These KN95 masks are not certified by the US National Institute for Occupational Safety and Health, but a few manufacturers of KN95 masks have been given emergency use approval to be used in health care settings in the US.
The company 3M, which makes many filtering facepiece respirators, put out a document comparing N95 and European FFP2 respirators to the Chinese KN95, the Australia-New Zealand P2, the Korean 1st Class and the Japanese DS2 and found all of them “similar” in regard to “filtering non-oil-based particles such as those resulting from wildfires, PM (small particle) 2.5 air pollution, volcanic eruptions, or bioaerosols (e.g. viruses).
“However, prior to selecting a respirator,” the 3M document said, “users should consult their local respiratory protection regulations and requirements or check with their local public health authorities for selection guidance.”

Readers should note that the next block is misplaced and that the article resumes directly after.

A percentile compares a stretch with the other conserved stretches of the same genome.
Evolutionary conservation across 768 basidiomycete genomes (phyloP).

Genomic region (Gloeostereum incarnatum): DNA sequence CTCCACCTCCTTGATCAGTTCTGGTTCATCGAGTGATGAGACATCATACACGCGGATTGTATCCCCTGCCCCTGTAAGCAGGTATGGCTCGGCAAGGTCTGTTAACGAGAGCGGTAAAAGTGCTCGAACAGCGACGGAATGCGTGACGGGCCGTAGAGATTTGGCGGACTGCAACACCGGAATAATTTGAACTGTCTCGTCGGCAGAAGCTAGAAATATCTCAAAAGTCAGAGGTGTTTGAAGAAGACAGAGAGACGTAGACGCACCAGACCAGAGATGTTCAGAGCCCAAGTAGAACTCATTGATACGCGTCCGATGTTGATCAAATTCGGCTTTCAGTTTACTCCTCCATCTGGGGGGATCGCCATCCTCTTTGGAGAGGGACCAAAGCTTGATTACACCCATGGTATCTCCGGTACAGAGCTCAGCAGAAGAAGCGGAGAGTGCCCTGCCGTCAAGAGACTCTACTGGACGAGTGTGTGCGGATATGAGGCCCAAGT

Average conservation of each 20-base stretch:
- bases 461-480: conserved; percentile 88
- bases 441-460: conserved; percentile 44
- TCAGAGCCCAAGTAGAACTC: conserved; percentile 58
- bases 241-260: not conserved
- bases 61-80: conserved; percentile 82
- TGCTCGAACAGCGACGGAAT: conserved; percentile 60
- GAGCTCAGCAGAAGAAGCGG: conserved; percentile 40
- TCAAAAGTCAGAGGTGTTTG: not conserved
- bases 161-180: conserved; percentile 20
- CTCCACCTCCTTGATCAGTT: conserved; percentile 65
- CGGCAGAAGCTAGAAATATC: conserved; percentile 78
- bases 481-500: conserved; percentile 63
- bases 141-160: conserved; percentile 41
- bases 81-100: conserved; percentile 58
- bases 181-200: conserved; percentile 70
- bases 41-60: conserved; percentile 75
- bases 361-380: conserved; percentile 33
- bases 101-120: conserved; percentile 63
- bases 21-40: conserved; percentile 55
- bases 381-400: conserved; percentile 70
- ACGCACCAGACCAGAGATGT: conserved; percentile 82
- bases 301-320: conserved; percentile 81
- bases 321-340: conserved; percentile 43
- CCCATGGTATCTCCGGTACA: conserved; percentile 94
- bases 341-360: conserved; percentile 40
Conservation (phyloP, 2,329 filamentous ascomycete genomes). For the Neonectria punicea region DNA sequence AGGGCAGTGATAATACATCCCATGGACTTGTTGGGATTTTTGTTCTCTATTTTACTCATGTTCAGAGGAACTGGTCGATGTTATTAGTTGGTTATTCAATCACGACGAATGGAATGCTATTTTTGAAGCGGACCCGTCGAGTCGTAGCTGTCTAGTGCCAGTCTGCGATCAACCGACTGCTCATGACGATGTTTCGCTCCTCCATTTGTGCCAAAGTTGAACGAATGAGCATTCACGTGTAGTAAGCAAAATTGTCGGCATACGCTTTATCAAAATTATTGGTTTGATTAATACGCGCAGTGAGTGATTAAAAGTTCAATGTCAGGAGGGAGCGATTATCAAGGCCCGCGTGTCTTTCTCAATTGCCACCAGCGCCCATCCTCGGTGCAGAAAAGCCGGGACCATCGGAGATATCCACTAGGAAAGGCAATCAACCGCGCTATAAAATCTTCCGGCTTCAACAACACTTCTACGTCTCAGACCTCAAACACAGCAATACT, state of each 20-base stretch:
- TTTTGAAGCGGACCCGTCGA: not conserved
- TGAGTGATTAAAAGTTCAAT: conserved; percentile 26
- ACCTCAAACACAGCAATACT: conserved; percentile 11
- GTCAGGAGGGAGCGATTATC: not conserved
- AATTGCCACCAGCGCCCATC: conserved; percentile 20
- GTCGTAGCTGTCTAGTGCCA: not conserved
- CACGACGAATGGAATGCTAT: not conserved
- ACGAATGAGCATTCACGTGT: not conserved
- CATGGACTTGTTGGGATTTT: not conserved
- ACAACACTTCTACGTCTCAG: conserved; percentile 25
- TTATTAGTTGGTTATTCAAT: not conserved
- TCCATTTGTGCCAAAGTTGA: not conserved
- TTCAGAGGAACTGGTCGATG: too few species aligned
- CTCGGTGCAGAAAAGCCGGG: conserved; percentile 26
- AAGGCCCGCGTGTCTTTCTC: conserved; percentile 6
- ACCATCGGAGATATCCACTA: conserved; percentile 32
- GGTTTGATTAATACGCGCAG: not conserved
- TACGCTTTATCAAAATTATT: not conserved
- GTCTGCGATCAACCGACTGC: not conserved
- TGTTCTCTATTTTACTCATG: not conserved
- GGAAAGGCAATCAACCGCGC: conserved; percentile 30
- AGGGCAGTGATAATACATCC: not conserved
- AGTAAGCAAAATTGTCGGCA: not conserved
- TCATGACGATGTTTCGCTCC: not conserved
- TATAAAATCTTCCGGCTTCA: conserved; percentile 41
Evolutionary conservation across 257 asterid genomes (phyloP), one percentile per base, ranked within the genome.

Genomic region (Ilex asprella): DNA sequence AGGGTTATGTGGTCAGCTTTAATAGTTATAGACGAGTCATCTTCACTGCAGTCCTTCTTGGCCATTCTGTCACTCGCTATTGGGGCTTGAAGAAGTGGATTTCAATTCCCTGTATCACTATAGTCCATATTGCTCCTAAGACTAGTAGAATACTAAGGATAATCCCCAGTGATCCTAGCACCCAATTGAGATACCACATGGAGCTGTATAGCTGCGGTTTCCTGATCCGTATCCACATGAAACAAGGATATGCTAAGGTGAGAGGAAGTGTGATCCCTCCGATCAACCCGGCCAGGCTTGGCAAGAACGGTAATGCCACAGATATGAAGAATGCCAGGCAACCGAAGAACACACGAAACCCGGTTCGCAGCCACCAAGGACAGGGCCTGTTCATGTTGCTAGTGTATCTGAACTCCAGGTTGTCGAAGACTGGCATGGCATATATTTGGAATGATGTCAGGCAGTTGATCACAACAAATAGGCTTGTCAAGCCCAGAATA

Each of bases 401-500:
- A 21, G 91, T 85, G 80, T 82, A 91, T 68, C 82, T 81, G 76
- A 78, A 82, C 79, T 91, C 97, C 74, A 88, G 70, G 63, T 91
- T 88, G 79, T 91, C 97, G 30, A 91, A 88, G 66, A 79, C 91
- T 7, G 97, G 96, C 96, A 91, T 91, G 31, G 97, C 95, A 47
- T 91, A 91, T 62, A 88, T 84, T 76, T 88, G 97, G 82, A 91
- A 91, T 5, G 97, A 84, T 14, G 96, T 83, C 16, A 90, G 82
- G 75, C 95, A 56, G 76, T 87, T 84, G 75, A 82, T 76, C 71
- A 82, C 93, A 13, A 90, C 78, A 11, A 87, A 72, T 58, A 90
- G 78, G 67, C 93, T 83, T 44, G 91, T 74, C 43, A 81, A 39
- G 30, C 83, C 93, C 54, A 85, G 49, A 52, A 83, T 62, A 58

Designed to be used by surgeons and other health care professionals, surgical-grade masks are loose-fitting, disposable devices meant to “help block large-particle droplets, splashes, sprays, or splatter that may contain germs (viruses and bacteria), keeping it from reaching your mouth and nose,” according to the US Food and Drug Administration.
They do not “filter or block very small particles in the air that may be transmitted by coughs, sneezes, or certain medical procedures,” the FDA stressed.
“Surgical masks weren’t meant to perform the functions of the respirator,” said NPPTL’s Szalajda. “They’re not intended to be protection from inhalation particles but from contact with body fluids.”
True medical-grade masks are made of three layers of nonwoven fabric typically made from plastic. The colored top layer of fabric is made of medical-grade spunbond polypropylene, which is a resin polymer heat-bonded into a weblike structure.
Surgical masks also have small, bendable wires to help the mask stay in place, and are often tied behind the head or secured with ear ties. This design doesn’t make for a particularly great fit, especially compared to the N95, according to Szalajda.